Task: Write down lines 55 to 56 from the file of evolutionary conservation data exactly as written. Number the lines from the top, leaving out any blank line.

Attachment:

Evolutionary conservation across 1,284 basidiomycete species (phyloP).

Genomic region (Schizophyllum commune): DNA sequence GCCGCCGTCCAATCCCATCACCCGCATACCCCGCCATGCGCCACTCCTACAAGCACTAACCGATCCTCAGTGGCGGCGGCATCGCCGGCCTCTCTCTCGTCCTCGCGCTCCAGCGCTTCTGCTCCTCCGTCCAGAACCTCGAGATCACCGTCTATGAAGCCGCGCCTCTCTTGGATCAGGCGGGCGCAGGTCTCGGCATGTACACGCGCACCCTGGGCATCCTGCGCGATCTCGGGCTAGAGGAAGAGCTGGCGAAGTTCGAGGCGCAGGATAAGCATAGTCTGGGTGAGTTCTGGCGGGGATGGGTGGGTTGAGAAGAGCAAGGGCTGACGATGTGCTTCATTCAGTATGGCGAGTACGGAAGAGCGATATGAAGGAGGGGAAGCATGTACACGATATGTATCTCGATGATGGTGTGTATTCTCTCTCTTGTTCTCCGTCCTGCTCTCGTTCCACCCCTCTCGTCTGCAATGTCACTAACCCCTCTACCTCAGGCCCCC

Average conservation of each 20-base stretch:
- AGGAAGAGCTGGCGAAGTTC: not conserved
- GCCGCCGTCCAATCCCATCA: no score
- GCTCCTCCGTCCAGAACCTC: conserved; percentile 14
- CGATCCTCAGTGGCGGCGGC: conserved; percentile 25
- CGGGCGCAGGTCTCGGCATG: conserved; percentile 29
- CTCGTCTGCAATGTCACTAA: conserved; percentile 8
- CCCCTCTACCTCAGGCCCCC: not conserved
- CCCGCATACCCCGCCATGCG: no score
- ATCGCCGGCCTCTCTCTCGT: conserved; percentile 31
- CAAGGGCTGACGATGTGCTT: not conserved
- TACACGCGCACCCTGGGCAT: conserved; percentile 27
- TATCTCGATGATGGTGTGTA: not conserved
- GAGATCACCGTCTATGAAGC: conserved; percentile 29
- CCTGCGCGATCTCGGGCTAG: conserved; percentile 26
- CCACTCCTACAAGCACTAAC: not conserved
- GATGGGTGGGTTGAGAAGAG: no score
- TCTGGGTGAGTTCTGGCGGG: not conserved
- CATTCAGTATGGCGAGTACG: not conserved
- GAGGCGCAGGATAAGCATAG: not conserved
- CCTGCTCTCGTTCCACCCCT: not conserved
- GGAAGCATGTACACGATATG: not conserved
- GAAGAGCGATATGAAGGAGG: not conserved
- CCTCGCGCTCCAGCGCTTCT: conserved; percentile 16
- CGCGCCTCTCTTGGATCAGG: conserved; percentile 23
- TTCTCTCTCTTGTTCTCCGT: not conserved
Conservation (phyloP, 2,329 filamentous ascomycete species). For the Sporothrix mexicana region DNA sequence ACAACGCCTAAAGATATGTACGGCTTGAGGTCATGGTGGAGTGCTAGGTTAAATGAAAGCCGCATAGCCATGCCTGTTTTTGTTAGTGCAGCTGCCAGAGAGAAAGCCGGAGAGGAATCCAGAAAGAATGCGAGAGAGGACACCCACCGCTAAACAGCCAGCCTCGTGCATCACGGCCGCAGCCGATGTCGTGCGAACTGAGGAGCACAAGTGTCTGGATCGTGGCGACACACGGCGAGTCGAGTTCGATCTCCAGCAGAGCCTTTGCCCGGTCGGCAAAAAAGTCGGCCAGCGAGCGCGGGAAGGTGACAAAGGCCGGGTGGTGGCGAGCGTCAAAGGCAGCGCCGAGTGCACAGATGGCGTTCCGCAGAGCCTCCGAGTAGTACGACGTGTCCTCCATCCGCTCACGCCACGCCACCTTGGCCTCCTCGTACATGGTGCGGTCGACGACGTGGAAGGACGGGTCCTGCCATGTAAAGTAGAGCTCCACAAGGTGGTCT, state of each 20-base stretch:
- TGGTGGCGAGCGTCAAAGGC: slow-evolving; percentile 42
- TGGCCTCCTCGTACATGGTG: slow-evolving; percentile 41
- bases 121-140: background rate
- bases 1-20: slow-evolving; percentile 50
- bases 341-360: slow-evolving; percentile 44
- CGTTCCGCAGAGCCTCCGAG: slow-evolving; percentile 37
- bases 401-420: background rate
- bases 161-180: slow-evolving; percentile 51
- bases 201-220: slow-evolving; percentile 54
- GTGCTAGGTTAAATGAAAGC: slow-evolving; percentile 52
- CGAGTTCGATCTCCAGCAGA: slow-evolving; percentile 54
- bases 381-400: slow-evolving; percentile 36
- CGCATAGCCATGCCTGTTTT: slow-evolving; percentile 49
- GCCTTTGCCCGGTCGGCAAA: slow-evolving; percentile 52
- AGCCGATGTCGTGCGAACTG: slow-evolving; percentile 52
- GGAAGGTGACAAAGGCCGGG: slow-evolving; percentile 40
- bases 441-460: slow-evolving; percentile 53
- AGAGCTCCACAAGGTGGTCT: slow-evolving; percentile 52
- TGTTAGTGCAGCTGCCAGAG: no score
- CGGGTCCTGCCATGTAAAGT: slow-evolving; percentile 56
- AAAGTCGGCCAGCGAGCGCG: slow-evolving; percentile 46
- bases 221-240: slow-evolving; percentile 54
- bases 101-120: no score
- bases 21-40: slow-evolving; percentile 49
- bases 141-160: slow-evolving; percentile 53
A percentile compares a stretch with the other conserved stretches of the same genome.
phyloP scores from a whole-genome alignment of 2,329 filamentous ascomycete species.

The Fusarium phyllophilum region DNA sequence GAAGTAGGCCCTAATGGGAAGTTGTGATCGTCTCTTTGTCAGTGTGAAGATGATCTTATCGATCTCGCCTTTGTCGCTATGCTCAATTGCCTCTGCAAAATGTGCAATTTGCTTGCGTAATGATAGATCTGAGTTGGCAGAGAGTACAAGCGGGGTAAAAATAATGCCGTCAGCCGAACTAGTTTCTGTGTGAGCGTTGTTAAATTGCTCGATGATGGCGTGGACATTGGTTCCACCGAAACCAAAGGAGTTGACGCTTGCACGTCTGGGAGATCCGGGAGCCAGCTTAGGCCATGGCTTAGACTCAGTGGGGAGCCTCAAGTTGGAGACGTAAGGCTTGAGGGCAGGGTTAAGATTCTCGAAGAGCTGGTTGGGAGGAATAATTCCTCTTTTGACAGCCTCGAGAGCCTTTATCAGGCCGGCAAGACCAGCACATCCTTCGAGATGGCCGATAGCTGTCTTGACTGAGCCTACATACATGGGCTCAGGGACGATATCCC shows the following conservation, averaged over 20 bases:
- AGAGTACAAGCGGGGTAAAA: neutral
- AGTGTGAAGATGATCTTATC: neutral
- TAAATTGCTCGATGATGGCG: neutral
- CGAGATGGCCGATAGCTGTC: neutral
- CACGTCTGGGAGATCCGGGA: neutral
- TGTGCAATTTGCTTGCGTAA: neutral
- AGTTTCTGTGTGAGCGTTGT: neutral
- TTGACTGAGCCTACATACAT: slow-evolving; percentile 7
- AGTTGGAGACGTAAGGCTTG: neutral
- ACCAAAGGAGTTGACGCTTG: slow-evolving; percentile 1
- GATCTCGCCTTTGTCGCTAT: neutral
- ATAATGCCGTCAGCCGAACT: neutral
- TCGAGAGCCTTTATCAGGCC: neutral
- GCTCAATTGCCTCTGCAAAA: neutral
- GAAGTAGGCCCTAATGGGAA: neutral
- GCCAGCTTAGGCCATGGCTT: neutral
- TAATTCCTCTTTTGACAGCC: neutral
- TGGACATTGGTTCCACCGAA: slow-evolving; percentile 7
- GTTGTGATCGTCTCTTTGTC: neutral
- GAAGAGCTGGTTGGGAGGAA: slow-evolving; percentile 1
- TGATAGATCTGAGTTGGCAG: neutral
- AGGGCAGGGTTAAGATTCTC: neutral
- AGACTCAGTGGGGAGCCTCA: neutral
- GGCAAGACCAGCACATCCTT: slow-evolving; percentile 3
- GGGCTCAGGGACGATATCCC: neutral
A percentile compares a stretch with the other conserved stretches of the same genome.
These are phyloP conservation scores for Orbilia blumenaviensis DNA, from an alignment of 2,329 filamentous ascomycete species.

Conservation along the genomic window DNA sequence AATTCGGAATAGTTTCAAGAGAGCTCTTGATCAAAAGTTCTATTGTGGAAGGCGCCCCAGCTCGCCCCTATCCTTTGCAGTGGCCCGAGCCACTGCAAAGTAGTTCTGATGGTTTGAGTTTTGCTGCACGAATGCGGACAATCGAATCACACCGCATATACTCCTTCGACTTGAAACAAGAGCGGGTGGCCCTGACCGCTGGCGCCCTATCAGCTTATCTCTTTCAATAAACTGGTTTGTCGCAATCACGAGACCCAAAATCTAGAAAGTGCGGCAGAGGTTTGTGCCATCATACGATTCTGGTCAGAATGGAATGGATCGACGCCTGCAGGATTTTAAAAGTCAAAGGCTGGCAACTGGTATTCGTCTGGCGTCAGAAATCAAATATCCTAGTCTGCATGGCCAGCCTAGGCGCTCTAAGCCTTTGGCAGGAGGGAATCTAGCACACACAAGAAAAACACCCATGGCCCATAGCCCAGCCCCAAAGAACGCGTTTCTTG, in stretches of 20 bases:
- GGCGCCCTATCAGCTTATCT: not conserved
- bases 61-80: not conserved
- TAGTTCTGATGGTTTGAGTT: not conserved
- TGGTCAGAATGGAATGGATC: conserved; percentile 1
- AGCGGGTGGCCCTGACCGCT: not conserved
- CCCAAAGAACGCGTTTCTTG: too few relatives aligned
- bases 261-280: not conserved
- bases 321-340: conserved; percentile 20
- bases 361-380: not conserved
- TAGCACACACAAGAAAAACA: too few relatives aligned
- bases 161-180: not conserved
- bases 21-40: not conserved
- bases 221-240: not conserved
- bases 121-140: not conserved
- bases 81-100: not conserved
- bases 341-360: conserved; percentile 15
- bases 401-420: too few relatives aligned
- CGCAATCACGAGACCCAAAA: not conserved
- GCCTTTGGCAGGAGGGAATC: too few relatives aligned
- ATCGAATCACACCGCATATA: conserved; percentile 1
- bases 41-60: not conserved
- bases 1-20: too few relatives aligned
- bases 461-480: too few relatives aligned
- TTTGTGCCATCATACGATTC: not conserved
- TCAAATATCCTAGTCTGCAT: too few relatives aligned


A percentile compares a stretch with the other conserved stretches of the same genome.
phyloP scores from a whole-genome alignment of 2,329 filamentous ascomycete species.